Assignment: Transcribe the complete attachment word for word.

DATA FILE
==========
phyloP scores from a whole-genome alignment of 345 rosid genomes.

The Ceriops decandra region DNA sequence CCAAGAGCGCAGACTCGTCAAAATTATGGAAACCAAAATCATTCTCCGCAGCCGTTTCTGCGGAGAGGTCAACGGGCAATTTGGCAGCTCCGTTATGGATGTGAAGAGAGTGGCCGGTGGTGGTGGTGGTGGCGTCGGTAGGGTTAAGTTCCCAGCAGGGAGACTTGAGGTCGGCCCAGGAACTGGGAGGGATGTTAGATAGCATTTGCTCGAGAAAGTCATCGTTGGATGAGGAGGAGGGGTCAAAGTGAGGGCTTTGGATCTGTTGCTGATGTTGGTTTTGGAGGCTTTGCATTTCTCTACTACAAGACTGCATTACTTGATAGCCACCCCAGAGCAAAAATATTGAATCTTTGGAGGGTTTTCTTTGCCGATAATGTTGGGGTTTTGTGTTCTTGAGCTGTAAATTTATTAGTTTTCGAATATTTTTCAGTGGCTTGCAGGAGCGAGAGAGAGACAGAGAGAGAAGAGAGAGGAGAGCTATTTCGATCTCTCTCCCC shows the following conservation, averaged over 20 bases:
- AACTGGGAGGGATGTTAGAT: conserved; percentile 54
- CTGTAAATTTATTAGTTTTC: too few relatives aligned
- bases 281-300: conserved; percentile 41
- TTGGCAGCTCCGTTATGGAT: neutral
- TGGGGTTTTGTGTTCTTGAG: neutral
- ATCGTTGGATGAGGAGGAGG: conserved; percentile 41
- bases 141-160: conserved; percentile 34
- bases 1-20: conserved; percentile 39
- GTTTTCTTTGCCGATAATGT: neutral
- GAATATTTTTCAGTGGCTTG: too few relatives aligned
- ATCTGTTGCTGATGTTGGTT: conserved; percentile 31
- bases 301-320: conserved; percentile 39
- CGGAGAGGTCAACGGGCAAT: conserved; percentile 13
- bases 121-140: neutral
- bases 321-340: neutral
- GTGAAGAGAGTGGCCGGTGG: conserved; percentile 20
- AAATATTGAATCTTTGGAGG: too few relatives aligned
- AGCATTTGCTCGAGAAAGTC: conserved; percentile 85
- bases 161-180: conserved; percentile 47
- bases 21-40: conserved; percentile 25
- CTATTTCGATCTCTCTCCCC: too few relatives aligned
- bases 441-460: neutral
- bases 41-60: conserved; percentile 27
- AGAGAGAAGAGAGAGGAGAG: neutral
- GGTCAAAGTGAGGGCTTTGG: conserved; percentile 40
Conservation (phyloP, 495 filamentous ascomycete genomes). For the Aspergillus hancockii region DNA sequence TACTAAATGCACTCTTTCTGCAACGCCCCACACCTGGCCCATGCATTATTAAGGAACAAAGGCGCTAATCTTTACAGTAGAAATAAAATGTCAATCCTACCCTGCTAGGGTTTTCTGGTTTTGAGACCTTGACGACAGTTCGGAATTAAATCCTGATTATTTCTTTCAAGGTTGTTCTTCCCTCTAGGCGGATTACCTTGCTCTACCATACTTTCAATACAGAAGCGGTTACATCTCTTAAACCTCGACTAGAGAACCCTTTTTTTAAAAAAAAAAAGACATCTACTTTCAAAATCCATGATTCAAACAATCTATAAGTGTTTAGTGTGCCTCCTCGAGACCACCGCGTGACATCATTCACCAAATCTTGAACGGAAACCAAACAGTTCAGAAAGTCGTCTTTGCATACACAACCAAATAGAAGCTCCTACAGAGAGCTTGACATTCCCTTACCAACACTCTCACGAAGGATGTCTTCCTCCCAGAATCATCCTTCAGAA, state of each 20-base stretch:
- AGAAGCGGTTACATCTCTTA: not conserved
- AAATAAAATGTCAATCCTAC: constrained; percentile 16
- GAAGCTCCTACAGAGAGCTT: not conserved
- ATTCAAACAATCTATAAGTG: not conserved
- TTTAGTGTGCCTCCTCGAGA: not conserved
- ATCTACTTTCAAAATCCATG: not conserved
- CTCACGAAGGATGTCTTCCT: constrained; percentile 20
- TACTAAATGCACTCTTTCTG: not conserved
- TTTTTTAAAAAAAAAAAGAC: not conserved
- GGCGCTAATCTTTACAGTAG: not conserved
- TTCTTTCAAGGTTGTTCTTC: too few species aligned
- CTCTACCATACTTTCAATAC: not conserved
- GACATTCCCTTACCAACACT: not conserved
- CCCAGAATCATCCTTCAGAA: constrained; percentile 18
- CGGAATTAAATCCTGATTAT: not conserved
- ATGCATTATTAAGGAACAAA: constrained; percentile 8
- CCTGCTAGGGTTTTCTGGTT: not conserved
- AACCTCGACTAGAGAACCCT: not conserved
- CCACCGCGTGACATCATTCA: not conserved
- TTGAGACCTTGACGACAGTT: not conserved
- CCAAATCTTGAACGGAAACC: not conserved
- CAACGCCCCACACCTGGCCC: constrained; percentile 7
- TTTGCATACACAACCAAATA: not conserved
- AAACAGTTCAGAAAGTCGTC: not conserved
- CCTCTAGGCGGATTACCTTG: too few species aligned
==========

phyloP scores from a whole-genome alignment of 345 rosid genomes.

The Ceriops decandra region DNA sequence CCAAGAGCGCAGACTCGTCAAAATTATGGAAACCAAAATCATTCTCCGCAGCCGTTTCTGCGGAGAGGTCAACGGGCAATTTGGCAGCTCCGTTATGGATGTGAAGAGAGTGGCCGGTGGTGGTGGTGGTGGCGTCGGTAGGGTTAAGTTCCCAGCAGGGAGACTTGAGGTCGGCCCAGGAACTGGGAGGGATGTTAGATAGCATTTGCTCGAGAAAGTCATCGTTGGATGAGGAGGAGGGGTCAAAGTGAGGGCTTTGGATCTGTTGCTGATGTTGGTTTTGGAGGCTTTGCATTTCTCTACTACAAGACTGCATTACTTGATAGCCACCCCAGAGCAAAAATATTGAATCTTTGGAGGGTTTTCTTTGCCGATAATGTTGGGGTTTTGTGTTCTTGAGCTGTAAATTTATTAGTTTTCGAATATTTTTCAGTGGCTTGCAGGAGCGAGAGAGAGACAGAGAGAGAAGAGAGAGGAGAGCTATTTCGATCTCTCTCCCC shows the following conservation, averaged over 20 bases:
- AACTGGGAGGGATGTTAGAT: conserved; percentile 54
- CTGTAAATTTATTAGTTTTC: too few relatives aligned
- bases 281-300: conserved; percentile 41
- TTGGCAGCTCCGTTATGGAT: neutral
- TGGGGTTTTGTGTTCTTGAG: neutral
- ATCGTTGGATGAGGAGGAGG: conserved; percentile 41
- bases 141-160: conserved; percentile 34
- bases 1-20: conserved; percentile 39
- GTTTTCTTTGCCGATAATGT: neutral
- GAATATTTTTCAGTGGCTTG: too few relatives aligned
- ATCTGTTGCTGATGTTGGTT: conserved; percentile 31
- bases 301-320: conserved; percentile 39
- CGGAGAGGTCAACGGGCAAT: conserved; percentile 13
- bases 121-140: neutral
- bases 321-340: neutral
- GTGAAGAGAGTGGCCGGTGG: conserved; percentile 20
- AAATATTGAATCTTTGGAGG: too few relatives aligned
- AGCATTTGCTCGAGAAAGTC: conserved; percentile 85
- bases 161-180: conserved; percentile 47
- bases 21-40: conserved; percentile 25
- CTATTTCGATCTCTCTCCCC: too few relatives aligned
- bases 441-460: neutral
- bases 41-60: conserved; percentile 27
- AGAGAGAAGAGAGAGGAGAG: neutral
- GGTCAAAGTGAGGGCTTTGG: conserved; percentile 40
Conservation (phyloP, 495 filamentous ascomycete genomes). For the Aspergillus hancockii region DNA sequence TACTAAATGCACTCTTTCTGCAACGCCCCACACCTGGCCCATGCATTATTAAGGAACAAAGGCGCTAATCTTTACAGTAGAAATAAAATGTCAATCCTACCCTGCTAGGGTTTTCTGGTTTTGAGACCTTGACGACAGTTCGGAATTAAATCCTGATTATTTCTTTCAAGGTTGTTCTTCCCTCTAGGCGGATTACCTTGCTCTACCATACTTTCAATACAGAAGCGGTTACATCTCTTAAACCTCGACTAGAGAACCCTTTTTTTAAAAAAAAAAAGACATCTACTTTCAAAATCCATGATTCAAACAATCTATAAGTGTTTAGTGTGCCTCCTCGAGACCACCGCGTGACATCATTCACCAAATCTTGAACGGAAACCAAACAGTTCAGAAAGTCGTCTTTGCATACACAACCAAATAGAAGCTCCTACAGAGAGCTTGACATTCCCTTACCAACACTCTCACGAAGGATGTCTTCCTCCCAGAATCATCCTTCAGAA, state of each 20-base stretch:
- AGAAGCGGTTACATCTCTTA: not conserved
- AAATAAAATGTCAATCCTAC: constrained; percentile 16
- GAAGCTCCTACAGAGAGCTT: not conserved
- ATTCAAACAATCTATAAGTG: not conserved
- TTTAGTGTGCCTCCTCGAGA: not conserved
- ATCTACTTTCAAAATCCATG: not conserved
- CTCACGAAGGATGTCTTCCT: constrained; percentile 20
- TACTAAATGCACTCTTTCTG: not conserved
- TTTTTTAAAAAAAAAAAGAC: not conserved
- GGCGCTAATCTTTACAGTAG: not conserved
- TTCTTTCAAGGTTGTTCTTC: too few species aligned
- CTCTACCATACTTTCAATAC: not conserved
- GACATTCCCTTACCAACACT: not conserved
- CCCAGAATCATCCTTCAGAA: constrained; percentile 18
- CGGAATTAAATCCTGATTAT: not conserved
- ATGCATTATTAAGGAACAAA: constrained; percentile 8
- CCTGCTAGGGTTTTCTGGTT: not conserved
- AACCTCGACTAGAGAACCCT: not conserved
- CCACCGCGTGACATCATTCA: not conserved
- TTGAGACCTTGACGACAGTT: not conserved
- CCAAATCTTGAACGGAAACC: not conserved
- CAACGCCCCACACCTGGCCC: constrained; percentile 7
- TTTGCATACACAACCAAATA: not conserved
- AAACAGTTCAGAAAGTCGTC: not conserved
- CCTCTAGGCGGATTACCTTG: too few species aligned